The taste­bud-chang­ing pow­ers of mir­a­cle berry


Good Health Choices - - Be Content -

It’s a bright red berry, shaped like a jelly­bean. When you first pop it in your mouth, you’ll won­der what all the fuss is about. But eat it with some­thing sour or bit­ter and you’ll see how this lit­tle West African ‘mir­a­cle’ fruit has earned its name.

Each berry con­tains an un­usual pro­tein that tricks the taste buds lin­ing the tongue. So foods that usu­ally taste sour, bit­ter or savoury sud­denly taste sweet and this taste-al­ter­ing ef­fect lasts for up to two hours.

The mir­a­cle berry, or Synsepa­lum dul­ci­fi­cum, grows in trop­i­cal ar­eas of West Africa on bushes that can reach just over five me­tres tall. When ripe, the berries are around 3cm long.

The key in­gre­di­ent is mira­c­ulin, the pro­tein that pro­duces the in­ter­est­ing taste-switch­ing ef­fect. Mira­c­ulin was first iden­ti­fied by sci­en­tists in 1968, al­though lo­cals in West Africa have munched on these berries for cen­turies – usu­ally be­fore meals to make their food more palat­able.

The first Euro­pean records show mir­a­cle berries were doc­u­mented in

1725 by Rey­naud Des Mar­chais, a French ex­plorer who tried the berries for him­self when he be­came cu­ri­ous as to why African peo­ple ate the berries be­fore eat­ing dull and poor-tast­ing meals. He re­alised the berries took away the bland­ness and made meals much tastier than they re­ally were.

More re­cently, sci­en­tists and nutri­tion­ists have started in­ves­ti­gat­ing the in­ter­est­ing health-giv­ing po­ten­tial of mir­a­cle berries. Some be­lieve it could help tackle the Western world’s obe­sity epi­demic by be­ing used as a low-calo­rie sugar sub­sti­tute added to foods like cakes, bis­cuits and desserts.

So how do they work?

The hu­man tongue has about 10,000 taste buds that sit in the ep­ithe­lium or sur­face layer of the tongue. Each bud is topped by a taste pore, like the skin pores on our face or body. Deeper in the tongue, each taste bud con­tains about 50 to 75 taste re­cep­tor cells.

When you eat, chem­i­cals from food in­ter­act with the taste pore and the taste re­cep­tor cells. Those cells are con­nected to a sys­tem of nerve cells that com­mu­ni­cate and pass in­for­ma­tion to the brain, so we then iden­tify foods as sour or sweet, for ex­am­ple.

Mir­a­cle berries weave their magic in our mouth when mira­c­ulin sticks to taste re­cep­tor cells and changes how they work. They heighten the in­ten­sity of the tongue’s sweet taste re­cep­tors and also change the shape of the re­cep­tor cells, over­whelm­ing them with sweet­ness so that even acidic and sour foods reg­is­ter in our brain as sweet. So suck­ing on a lemon pro­duces the same taste sen­sa­tion as suck­ing on a lolly.

In the US, mir­a­cle berries have be­come part of ‘flavour trip­ping’ par­ties where guests eat the fruit and then sam­ple a range of sour and acidic foods that all end up tast­ing sickly sweet.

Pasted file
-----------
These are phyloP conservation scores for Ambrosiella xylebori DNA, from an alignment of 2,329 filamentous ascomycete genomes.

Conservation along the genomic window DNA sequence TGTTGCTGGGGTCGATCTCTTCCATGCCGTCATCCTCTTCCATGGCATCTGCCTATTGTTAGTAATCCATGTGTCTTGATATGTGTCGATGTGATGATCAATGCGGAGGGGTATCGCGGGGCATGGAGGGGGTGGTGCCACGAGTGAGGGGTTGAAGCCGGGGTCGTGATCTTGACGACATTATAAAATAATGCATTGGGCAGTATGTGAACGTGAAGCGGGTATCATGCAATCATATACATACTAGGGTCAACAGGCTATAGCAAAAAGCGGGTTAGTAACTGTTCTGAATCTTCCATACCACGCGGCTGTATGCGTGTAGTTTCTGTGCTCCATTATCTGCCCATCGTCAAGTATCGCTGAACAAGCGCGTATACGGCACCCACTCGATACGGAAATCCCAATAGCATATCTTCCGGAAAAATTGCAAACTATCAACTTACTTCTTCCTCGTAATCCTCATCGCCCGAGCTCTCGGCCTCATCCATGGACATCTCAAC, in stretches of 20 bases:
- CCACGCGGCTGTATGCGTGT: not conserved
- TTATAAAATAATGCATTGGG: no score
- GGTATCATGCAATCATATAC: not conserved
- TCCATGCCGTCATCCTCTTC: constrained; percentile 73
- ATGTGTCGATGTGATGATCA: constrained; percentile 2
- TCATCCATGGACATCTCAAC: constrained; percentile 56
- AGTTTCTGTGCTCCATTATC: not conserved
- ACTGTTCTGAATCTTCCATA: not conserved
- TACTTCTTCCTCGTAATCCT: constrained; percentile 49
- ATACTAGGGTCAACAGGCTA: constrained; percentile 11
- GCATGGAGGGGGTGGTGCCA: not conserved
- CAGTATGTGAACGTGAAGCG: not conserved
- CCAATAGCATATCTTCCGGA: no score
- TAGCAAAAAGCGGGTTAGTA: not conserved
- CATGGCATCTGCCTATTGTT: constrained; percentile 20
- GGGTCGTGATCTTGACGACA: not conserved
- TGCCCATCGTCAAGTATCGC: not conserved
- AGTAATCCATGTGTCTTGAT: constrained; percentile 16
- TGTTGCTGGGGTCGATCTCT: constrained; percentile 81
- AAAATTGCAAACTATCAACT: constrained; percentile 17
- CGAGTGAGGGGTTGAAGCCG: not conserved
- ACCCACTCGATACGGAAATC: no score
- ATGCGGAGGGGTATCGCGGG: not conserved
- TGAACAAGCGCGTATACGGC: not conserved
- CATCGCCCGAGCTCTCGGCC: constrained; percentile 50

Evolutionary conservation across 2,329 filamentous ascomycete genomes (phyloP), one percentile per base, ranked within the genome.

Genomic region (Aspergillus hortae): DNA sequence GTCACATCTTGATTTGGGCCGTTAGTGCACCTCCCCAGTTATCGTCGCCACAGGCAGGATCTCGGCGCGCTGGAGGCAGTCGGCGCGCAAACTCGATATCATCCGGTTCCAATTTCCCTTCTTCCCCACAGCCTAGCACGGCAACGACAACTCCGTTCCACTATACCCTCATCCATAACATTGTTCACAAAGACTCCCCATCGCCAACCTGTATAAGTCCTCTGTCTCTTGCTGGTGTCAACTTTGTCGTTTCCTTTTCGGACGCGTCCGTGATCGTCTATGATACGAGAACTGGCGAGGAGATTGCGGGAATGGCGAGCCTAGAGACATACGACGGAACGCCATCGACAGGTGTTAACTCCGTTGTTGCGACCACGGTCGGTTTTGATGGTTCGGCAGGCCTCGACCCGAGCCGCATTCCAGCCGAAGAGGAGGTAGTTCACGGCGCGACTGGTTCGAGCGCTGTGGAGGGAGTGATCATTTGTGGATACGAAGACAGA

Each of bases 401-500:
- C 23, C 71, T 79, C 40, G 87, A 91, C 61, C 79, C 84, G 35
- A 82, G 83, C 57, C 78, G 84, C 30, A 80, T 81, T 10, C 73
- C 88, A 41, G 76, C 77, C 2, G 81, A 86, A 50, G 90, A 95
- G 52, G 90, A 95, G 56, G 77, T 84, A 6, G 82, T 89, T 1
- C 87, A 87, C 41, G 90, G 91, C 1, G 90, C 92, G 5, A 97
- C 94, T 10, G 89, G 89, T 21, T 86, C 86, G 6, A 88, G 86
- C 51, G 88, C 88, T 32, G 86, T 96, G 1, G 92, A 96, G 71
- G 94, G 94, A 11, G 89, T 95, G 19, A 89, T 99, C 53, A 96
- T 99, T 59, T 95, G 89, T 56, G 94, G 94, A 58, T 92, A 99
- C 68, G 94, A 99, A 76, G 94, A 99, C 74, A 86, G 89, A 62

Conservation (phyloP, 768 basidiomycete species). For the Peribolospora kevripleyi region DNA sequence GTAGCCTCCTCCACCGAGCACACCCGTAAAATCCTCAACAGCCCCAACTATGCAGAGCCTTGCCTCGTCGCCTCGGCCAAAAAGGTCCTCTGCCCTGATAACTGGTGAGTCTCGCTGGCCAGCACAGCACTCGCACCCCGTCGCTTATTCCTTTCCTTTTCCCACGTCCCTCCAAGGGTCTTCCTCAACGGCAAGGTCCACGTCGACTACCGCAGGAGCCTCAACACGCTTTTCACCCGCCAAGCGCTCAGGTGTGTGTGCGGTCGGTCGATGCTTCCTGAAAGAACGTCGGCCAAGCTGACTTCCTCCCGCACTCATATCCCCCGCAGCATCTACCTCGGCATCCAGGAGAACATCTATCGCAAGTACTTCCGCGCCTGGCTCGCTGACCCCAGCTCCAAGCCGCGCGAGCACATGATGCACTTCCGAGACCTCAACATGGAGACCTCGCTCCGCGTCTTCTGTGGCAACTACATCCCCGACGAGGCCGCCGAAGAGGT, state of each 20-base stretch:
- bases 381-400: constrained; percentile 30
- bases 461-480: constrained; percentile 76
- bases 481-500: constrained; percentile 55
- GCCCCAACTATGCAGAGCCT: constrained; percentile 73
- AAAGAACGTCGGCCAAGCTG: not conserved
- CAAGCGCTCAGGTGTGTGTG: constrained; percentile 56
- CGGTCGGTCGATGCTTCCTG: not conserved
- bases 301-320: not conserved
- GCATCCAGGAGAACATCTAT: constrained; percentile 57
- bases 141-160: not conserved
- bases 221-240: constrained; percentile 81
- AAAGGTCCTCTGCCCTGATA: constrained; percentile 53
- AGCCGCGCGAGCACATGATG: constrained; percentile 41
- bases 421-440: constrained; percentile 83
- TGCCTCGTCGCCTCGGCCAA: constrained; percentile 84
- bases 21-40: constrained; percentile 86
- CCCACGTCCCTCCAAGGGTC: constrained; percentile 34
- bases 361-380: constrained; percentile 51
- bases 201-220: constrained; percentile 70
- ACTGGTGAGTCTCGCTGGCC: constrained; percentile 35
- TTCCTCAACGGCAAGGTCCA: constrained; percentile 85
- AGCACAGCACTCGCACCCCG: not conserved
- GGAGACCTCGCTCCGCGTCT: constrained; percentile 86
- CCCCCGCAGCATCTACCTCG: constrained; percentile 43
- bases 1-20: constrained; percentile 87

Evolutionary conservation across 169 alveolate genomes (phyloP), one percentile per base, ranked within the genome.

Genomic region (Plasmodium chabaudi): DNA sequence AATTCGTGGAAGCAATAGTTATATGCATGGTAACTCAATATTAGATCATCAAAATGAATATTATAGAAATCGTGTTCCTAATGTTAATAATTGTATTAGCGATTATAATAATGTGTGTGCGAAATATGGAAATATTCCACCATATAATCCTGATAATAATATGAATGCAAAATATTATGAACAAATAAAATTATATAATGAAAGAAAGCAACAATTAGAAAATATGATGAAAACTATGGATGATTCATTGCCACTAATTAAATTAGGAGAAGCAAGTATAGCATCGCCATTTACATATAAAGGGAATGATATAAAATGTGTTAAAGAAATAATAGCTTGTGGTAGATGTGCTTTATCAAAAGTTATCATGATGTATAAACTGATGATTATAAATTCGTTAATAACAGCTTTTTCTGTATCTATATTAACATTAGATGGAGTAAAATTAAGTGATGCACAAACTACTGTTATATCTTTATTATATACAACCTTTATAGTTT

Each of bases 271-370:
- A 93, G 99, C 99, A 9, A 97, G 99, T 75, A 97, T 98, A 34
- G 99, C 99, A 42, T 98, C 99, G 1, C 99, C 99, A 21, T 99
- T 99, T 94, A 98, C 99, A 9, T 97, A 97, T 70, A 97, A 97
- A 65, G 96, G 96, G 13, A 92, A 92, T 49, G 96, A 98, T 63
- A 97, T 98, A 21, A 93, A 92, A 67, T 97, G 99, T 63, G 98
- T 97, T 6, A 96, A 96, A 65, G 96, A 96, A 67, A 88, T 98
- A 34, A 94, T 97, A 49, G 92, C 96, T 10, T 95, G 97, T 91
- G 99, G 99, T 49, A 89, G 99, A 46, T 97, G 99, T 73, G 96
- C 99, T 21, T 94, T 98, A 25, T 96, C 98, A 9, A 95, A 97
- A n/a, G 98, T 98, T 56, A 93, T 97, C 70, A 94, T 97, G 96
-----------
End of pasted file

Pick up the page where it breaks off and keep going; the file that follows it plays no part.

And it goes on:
But in the lab­o­ra­tory and kitchen, food ex­perts and sci­en­tists are try­ing to work out how they can use mir­a­cle berries – in fresh or pow­dered form – to im­prove our health and our waist­lines. For ex­am­ple, eat­ing berries be­fore eat­ing a sugar-free dessert would give us the en­joy­ment of eat­ing a sweet treat with­out the kilo­joules.

How­ever, at the mo­ment re­searchers have not worked out how to stop mira­c­ulin los­ing its taste-switch­ing prop­er­ties when it is re­frig­er­ated or heated.

An­other po­ten­tial ob­sta­cle is that mir­a­cle berries are ex­pen­sive. Mir­a­cle berry tablets are avail­able on­line and cost around $30 for 10 tablets. A kilo of freeze-dried mir­a­cle berry pow­der from the US costs around $3100 – about half the cost of Bel­uga caviar. The high price is due to mir­a­cle berries be­ing hard to grow, and re­searchers at the Uni­ver­sity of Tokyo are cur­rently ex­plor­ing how to cul­ti­vate the berries faster and more widely, to make them more af­ford­able.

But the po­ten­tial health ben­e­fits keep re­searchers com­mit­ted to find­ing out more about how to make the most of mir­a­cle berries.

An­other promis­ing op­por­tu­nity could be for cancer pa­tients un­der­go­ing the rigours of chemo­ther­apy. An un­pleas­ant side ef­fect of treat­ment can be a nasty metal­lic af­ter­taste and it may be that the mir­a­cle berry can com­bat this and re­turn a sweeter, pleas­ant flavour to the mouth.

Re­searchers be­lieve the fruit also has the po­ten­tial to help peo­ple with di­a­betes to bet­ter con­trol sugar in­take by pro­vid­ing a sweet hit with­out the harm­ful sugar.

With more than 200,000 New Zealan­ders – and count­ing – di­ag­nosed with di­a­betes, and com­pli­ca­tions of the ill­ness in­clud­ing blind­ness and am­pu­ta­tion, find­ing a berry that might re­duce the num­ber of those liv­ing with di­a­betes re­ally would be a mir­a­cle.

Some be­lieve the berry could help tackle the obe­sity


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